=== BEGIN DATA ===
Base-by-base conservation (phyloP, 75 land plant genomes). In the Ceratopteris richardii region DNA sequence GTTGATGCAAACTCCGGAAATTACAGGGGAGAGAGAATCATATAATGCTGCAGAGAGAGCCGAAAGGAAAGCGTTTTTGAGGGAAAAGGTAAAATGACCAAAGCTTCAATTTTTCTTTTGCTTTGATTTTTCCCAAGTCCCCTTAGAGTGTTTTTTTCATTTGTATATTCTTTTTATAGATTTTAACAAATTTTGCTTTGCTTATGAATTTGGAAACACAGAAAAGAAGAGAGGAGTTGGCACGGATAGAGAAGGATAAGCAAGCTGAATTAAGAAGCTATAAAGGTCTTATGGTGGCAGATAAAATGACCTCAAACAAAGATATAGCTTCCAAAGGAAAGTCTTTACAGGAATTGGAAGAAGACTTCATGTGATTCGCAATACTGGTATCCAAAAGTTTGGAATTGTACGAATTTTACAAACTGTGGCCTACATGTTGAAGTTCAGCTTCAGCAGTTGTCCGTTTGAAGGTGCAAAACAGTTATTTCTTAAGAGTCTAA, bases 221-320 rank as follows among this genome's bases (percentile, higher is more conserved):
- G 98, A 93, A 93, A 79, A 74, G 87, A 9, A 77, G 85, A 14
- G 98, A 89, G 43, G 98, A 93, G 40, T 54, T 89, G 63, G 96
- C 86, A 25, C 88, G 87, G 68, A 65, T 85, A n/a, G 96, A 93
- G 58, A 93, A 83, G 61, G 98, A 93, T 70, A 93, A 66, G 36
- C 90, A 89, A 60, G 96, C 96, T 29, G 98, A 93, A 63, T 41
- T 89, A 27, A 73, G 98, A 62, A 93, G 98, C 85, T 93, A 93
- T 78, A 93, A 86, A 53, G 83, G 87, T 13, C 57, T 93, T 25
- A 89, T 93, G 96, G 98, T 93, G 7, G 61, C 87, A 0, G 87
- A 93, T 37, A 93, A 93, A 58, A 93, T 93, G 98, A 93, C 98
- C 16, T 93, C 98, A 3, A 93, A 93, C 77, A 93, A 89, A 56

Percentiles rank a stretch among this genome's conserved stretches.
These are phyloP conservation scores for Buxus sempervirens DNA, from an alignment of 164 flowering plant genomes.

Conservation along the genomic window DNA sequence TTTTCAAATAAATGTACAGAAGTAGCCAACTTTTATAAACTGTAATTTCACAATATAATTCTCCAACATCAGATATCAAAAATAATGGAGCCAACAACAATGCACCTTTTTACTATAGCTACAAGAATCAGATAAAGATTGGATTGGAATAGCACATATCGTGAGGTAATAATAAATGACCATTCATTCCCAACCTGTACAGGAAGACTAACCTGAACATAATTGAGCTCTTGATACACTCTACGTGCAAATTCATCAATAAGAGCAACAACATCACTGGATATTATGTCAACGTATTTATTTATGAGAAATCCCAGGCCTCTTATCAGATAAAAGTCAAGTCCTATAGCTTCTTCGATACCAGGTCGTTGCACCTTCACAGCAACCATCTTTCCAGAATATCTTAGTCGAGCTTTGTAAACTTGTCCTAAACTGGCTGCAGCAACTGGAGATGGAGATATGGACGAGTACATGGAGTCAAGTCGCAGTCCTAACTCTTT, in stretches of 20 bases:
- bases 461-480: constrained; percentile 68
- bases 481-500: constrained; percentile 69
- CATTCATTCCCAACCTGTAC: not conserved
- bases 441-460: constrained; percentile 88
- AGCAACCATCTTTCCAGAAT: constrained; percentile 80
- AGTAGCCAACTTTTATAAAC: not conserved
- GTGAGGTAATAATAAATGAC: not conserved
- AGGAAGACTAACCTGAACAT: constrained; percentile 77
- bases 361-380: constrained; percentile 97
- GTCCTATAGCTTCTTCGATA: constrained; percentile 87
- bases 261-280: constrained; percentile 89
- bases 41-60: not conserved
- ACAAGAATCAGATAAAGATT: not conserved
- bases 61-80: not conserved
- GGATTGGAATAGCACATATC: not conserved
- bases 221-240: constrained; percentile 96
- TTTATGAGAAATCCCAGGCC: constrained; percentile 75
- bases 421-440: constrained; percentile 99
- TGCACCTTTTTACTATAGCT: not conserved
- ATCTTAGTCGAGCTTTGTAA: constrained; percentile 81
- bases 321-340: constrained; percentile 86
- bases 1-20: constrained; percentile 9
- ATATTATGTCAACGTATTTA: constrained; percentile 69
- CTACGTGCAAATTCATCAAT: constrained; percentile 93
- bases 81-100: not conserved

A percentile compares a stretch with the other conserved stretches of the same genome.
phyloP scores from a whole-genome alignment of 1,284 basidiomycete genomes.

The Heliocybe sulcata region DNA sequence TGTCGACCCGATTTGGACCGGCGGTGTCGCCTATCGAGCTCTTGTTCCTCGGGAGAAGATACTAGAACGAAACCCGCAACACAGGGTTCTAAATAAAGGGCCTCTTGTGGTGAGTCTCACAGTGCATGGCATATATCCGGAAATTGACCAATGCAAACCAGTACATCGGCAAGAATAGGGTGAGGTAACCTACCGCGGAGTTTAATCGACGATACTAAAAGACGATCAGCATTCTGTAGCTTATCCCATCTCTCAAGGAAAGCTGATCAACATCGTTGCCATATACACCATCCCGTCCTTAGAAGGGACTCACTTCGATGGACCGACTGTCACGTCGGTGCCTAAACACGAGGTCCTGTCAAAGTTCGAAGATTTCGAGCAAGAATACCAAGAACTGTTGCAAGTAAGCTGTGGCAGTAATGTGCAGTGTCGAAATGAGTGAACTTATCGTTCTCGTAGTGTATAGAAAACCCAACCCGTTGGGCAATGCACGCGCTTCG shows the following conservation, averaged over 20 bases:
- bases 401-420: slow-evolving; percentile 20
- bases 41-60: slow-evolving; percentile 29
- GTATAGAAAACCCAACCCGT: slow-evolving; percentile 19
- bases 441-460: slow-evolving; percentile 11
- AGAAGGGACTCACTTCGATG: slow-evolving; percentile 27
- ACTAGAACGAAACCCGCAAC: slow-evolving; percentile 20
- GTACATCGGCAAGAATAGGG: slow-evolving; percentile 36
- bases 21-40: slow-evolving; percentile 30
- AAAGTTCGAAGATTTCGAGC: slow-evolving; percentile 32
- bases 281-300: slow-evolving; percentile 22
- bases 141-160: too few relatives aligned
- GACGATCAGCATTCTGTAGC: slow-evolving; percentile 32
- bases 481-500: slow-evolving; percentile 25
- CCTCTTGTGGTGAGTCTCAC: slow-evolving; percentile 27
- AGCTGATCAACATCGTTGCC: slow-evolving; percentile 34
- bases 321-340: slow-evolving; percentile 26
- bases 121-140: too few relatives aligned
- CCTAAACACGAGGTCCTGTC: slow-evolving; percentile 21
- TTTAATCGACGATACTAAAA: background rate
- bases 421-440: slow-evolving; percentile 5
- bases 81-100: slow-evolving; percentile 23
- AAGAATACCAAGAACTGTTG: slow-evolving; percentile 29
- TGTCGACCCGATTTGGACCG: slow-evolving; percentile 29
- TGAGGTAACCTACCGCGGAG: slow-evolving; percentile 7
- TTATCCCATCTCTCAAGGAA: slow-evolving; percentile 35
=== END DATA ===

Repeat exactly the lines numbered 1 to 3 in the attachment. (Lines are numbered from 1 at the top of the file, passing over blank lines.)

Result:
Base-by-base conservation (phyloP, 75 land plant genomes). In the Ceratopteris richardii region DNA sequence GTTGATGCAAACTCCGGAAATTACAGGGGAGAGAGAATCATATAATGCTGCAGAGAGAGCCGAAAGGAAAGCGTTTTTGAGGGAAAAGGTAAAATGACCAAAGCTTCAATTTTTCTTTTGCTTTGATTTTTCCCAAGTCCCCTTAGAGTGTTTTTTTCATTTGTATATTCTTTTTATAGATTTTAACAAATTTTGCTTTGCTTATGAATTTGGAAACACAGAAAAGAAGAGAGGAGTTGGCACGGATAGAGAAGGATAAGCAAGCTGAATTAAGAAGCTATAAAGGTCTTATGGTGGCAGATAAAATGACCTCAAACAAAGATATAGCTTCCAAAGGAAAGTCTTTACAGGAATTGGAAGAAGACTTCATGTGATTCGCAATACTGGTATCCAAAAGTTTGGAATTGTACGAATTTTACAAACTGTGGCCTACATGTTGAAGTTCAGCTTCAGCAGTTGTCCGTTTGAAGGTGCAAAACAGTTATTTCTTAAGAGTCTAA, bases 221-320 rank as follows among this genome's bases (percentile, higher is more conserved):
- G 98, A 93, A 93, A 79, A 74, G 87, A 9, A 77, G 85, A 14
- G 98, A 89, G 43, G 98, A 93, G 40, T 54, T 89, G 63, G 96